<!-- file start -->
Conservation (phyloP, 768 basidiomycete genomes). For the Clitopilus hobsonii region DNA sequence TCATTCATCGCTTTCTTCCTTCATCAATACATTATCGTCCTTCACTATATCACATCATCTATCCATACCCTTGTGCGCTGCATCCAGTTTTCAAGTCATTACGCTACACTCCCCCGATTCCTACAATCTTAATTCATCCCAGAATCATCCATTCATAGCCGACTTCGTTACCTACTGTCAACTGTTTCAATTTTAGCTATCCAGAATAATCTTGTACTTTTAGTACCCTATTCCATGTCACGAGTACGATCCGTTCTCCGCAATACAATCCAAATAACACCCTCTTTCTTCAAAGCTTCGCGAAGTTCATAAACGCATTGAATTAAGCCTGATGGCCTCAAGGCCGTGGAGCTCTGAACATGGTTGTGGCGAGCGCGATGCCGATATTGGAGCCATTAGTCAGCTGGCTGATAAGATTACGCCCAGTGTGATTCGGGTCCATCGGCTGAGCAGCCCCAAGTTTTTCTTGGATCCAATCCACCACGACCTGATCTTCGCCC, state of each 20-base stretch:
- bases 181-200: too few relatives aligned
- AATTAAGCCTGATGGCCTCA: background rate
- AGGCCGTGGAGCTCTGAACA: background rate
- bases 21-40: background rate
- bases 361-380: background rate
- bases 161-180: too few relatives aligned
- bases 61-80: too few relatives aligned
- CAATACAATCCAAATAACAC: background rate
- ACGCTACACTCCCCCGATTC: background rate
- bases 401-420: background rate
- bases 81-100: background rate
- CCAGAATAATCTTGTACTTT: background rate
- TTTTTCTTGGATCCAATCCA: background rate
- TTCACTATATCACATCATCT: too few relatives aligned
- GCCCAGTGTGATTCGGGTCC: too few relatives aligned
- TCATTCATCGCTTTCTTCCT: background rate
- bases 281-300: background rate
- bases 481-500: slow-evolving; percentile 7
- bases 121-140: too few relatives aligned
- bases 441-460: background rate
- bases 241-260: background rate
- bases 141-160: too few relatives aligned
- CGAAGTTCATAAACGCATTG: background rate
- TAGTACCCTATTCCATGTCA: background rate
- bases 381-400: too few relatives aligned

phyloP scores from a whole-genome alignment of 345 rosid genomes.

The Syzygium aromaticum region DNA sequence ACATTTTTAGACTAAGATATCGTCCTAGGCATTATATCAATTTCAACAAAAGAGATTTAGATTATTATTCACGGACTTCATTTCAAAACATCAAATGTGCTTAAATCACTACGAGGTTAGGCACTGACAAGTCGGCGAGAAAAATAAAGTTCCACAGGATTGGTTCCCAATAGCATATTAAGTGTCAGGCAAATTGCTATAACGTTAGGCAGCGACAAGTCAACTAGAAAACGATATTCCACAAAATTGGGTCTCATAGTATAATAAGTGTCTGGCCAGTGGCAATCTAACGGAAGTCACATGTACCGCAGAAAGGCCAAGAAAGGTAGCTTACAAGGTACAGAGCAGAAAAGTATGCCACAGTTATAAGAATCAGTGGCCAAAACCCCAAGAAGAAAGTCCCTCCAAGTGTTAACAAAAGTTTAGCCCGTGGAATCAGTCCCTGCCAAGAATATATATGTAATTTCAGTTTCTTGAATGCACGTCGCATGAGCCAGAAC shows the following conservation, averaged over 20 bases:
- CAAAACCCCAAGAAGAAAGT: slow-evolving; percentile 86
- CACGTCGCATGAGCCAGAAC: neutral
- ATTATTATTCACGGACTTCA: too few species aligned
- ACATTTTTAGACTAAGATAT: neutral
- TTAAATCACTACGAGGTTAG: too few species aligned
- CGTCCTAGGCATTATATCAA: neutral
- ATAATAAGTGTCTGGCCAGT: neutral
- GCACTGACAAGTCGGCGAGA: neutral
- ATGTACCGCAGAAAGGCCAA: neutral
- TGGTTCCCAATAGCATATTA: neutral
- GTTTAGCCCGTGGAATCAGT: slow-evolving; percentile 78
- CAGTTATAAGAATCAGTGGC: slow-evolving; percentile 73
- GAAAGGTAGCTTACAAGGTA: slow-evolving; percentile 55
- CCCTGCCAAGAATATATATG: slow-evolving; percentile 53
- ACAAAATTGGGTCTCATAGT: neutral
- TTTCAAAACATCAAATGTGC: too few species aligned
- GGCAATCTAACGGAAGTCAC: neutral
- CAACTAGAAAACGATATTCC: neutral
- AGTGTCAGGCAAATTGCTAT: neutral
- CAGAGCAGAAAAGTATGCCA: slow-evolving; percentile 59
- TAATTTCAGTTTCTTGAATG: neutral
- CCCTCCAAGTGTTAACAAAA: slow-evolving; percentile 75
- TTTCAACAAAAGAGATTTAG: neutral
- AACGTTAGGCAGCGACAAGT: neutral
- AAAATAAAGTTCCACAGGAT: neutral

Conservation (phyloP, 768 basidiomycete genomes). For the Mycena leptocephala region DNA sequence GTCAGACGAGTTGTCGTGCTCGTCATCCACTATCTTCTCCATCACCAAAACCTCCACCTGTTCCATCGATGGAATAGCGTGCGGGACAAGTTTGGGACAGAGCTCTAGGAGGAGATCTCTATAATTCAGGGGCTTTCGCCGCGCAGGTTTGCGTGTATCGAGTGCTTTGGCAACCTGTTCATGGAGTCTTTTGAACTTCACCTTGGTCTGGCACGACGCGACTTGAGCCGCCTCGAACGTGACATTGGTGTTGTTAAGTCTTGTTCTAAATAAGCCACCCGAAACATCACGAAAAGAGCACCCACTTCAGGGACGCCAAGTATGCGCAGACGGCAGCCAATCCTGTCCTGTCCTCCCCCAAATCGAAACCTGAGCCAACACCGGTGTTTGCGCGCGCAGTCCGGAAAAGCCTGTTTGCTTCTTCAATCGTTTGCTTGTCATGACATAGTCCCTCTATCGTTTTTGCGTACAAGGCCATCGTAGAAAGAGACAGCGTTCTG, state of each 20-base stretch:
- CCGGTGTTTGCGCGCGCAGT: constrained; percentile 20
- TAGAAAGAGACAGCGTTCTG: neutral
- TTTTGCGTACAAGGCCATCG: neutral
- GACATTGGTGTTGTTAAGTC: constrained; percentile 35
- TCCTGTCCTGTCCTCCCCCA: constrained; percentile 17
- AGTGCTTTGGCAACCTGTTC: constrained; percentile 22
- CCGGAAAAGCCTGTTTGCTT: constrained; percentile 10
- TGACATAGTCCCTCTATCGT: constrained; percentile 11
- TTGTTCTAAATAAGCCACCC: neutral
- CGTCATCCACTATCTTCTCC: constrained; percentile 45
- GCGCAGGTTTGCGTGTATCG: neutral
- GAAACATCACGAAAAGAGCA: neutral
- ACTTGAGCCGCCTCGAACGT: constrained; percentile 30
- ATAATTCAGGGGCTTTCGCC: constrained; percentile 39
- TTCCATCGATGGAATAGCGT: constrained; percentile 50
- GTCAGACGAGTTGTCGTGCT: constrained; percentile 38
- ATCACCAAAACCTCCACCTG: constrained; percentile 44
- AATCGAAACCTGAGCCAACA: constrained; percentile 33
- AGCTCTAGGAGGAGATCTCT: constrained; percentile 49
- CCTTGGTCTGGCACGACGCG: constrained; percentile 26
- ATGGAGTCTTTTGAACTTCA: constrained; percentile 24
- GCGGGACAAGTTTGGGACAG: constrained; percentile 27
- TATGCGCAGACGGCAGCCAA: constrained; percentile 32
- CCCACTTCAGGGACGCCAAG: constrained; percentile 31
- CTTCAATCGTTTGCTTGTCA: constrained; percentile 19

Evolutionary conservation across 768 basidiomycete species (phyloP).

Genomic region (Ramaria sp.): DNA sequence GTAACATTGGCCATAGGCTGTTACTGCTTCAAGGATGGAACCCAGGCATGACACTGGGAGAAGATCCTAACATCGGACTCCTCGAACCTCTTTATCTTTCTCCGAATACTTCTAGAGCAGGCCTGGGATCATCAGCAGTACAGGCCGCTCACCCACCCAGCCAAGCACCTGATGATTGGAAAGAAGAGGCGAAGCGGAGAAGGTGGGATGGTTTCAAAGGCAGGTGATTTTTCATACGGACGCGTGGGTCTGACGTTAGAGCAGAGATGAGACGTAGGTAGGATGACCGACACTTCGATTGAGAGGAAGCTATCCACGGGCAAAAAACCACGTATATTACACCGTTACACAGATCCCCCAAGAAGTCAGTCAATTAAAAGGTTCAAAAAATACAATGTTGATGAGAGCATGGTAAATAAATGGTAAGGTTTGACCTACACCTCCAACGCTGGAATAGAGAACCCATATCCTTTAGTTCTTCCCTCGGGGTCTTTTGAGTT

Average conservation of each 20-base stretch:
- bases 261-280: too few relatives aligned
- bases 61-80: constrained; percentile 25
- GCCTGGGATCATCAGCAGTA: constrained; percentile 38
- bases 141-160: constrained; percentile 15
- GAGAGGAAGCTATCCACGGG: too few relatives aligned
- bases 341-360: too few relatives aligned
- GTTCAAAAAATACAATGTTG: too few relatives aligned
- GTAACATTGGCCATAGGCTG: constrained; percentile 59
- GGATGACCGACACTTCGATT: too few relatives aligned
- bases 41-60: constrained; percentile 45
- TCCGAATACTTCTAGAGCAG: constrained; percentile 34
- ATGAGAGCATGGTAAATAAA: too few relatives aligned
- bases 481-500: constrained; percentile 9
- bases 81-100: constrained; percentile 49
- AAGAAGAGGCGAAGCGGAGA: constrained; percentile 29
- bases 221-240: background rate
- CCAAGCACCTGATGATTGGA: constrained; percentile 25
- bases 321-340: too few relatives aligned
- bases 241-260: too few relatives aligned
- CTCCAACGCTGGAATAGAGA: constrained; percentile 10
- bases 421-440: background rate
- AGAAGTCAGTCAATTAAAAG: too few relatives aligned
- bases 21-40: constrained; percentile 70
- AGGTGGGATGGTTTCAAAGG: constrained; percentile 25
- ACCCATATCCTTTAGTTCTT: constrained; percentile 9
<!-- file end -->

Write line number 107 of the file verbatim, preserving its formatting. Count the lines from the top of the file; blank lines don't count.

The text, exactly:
- ACCCATATCCTTTAGTTCTT: constrained; percentile 9